In a few week the cub's skin turns gray in spots, the spots that will eventually become black.  The color pattern is set after about a month.  The first fur is very soft and coarsens over time.

Panda cubs crawl at around 3 months and start snacking on bamboo when they are 6 months old.  They depend mostly on their Mother’s milk for the first year.  On their first birthday, panda cubs weigh about 100 pounds.  They will live with their mother for up to two years.  In the wild, a mother Panda gives birth about once every two years.  Panda dads don’t stick around to help raise the kids.

Pandas don’t reproduce much in captivity. Apparently Pandas are shy about mating in public.  Panda
keepers have tried Viagra and Panda porn, but the most success has come from artificial insemination. 

Six Pandas live in the Beijing Zoo.  We were hoping to see at least one of them.  Our guide told us that on a good day we might see two or three.  To our delight we saw all six of the handsome creatures.  For some of us it was a first.

Six out of six.  I guess it was a good day. 

Linda Garner









Thursday, January 28, 2016

Why China? Part 4: Before I Came to China

Before I came 
to China, 
I thought that 
all Chinese people
looked alike.

In China, 
I saw that 
Chinese faces 
are as different 
as snowflakes.

I swam 
in an ocean 
of Chinese faces 
and saw the music 
in their smiles 
and the warmth 
in their eyes.

Some faces 
reminded me of 
friends at home 
who are not Chinese.


I even saw one 
that reminded me 
of you.

Linda Garner

Thursday, January 21, 2016

Why China? Part 3: More about the Great Wall

One of the highlights to our Beijing experience was climbing the Great Wall of China.

The Chinese used walls to protect and isolate their people and their royalty.  There are walls surrounding some towns and cities.  There are walls surrounding the Forbidden City.

The Great Wall was built to protect China from invading armies.  It is more than 4,000 miles long.  Longer than the width of the continental United States.  

The Wall is as wide as 30 feet in places, plenty wide enough to drive a car across.  It is 16 feet tall where it has not eroded.  To get to the top of the wall we climbed stairs that extended about a mile.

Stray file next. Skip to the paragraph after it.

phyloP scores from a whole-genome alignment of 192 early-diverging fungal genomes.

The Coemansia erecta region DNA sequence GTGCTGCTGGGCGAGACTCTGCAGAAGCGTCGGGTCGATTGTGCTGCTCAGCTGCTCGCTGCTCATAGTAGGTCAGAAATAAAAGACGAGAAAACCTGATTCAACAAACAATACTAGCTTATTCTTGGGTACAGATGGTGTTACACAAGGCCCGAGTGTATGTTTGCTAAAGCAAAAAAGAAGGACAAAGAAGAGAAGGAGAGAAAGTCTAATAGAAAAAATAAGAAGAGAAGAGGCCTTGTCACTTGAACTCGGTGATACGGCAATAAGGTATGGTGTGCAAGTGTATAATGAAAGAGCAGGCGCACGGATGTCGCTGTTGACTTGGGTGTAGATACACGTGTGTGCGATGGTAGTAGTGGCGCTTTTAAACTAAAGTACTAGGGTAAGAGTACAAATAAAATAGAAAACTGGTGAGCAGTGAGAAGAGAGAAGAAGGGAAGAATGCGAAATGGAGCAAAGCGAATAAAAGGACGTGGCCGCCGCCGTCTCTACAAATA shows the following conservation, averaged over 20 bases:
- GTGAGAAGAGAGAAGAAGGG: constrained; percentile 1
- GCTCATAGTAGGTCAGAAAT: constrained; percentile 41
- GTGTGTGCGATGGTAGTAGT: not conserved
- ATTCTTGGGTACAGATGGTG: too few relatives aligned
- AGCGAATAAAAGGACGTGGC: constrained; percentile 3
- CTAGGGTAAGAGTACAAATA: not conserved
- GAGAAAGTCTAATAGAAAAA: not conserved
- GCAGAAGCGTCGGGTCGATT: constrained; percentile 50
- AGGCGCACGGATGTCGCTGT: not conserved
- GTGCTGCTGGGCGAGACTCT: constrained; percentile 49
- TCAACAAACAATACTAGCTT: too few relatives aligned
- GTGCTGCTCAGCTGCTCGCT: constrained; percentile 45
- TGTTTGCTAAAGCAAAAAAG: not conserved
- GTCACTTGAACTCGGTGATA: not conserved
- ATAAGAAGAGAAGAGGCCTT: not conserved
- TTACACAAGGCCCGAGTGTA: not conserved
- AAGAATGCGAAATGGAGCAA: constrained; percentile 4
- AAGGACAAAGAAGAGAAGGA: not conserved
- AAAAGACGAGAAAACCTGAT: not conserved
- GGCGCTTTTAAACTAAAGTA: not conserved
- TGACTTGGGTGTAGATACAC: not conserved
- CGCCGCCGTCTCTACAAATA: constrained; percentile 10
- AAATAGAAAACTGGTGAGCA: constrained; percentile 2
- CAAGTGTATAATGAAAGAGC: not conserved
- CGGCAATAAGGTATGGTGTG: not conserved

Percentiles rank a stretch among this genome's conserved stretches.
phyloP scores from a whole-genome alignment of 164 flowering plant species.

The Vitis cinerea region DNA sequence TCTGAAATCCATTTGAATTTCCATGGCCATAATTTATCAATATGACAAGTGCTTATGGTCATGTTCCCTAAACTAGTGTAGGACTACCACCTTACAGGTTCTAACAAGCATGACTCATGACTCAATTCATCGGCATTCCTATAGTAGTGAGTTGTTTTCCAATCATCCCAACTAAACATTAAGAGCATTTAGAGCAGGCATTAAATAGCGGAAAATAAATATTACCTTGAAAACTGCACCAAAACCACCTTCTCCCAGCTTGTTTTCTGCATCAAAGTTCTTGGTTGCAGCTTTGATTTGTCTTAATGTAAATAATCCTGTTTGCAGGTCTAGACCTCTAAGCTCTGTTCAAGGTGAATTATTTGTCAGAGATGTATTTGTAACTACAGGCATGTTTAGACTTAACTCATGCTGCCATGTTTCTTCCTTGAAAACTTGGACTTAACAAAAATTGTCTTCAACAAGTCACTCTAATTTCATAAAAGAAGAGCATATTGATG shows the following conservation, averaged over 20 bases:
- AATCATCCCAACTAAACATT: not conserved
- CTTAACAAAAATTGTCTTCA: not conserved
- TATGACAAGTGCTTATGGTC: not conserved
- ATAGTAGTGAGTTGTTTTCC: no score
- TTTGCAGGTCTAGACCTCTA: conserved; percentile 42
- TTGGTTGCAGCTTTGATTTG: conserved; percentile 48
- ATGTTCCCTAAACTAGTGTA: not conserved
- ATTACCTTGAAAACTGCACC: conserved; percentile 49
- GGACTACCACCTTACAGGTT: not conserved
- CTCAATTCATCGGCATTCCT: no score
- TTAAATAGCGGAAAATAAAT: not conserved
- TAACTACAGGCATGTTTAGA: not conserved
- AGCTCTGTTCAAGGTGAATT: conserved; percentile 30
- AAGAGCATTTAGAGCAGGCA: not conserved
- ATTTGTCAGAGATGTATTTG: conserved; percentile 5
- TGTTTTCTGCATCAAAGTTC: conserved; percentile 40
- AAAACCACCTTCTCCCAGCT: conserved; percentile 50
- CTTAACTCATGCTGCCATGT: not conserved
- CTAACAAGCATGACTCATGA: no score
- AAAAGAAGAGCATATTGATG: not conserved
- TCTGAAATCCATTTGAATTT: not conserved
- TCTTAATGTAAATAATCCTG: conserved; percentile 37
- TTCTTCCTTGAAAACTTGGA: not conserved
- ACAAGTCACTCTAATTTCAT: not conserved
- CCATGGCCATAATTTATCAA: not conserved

The most curious thing about the stairs is that they are uneven.
Some stairs felt normal, others were short, and some were very tall.  I had to crawl over some of the taller stairs, lacking the stability on the snow and ice to negotiate such a tall step.

The walls were built to keep intruders out.  The uneven stairs helped to slow the enemy down.  

There was a railing on each side of the stairs.  One railing was crowded with the hands of many travelers.  The other side of the stairs was very icy and seemed a little treacherous.  I seldom was able to grasp the railing.  Closer to the top there was no railing.

Their was a guard house part way up the stairs and a tower at the top.  At the first guard house, I realized that I needed to shed some of my layers as I was getting too warm.  The sun had begun to warm us, and I was also generating some of my own heat from the exertion.  I left my heavy coat soon after, hanging on the railing.

We didn't see graffiti near the wall, but padlocks hung along the side of the stairs just under the railing.  On the padlocks were carved initials and names of some who wished to leave their mark.

We learned that the wall was begun in the Quin (pronounced Chin) dynasty and was added to during the Ming Dynasty at a cost of hundreds of thousands of lives.  Those who died while building the wall were buried within the wall.  The early builders use compacted dirt.  During the Ming Dynasty bricks were also used.
The climb was challenging for me but doable.  Reaching the top was a victory.  The view was spectacular.  We were blessed to have a clear day.  I savored the victory and enjoyed the satisfaction of completion.  

This is the hero rock.  If you have made it this far you are a hero.  I may not be a hero but I felt like one when I reached this rock.  Every once in a while, I like to do hard things.  

Linda Garner

Tuesday, January 12, 2016

Why China? Part 2: The Climb

The Great Wall

It was built to keep intruders out.  One mile up and one mile down.  “There are two climbs here,” Our tour guide told us.  “One side is hard,” he said, “the other…harder.  You choose.”

I looked at the uneven stairs stretching toward the sky, and chose hard, knowing that it would be enough.

My feet were careful on the sometimes icy steps.  I wore layers against the November chill.  There were many hands clinging to the rail.  I couldn’t always reach.

It was meant to be a hard climb.  It was meant to slow down the enemy.  The un-evenness had purpose.

I am not the enemy, but the un-evenness challenged me as if I were.  My short legs were not made for tall steps.  Sometimes I had to crawl.

It was warmer near the top.  My layers became a burden.  I left my heavy coat along the way to be gathered on my downward hike.

We celebrated at the top.  The view was breathtaking.  I felt victorious.  It was hard, and I made it.  I can do hard things.

Linda Garner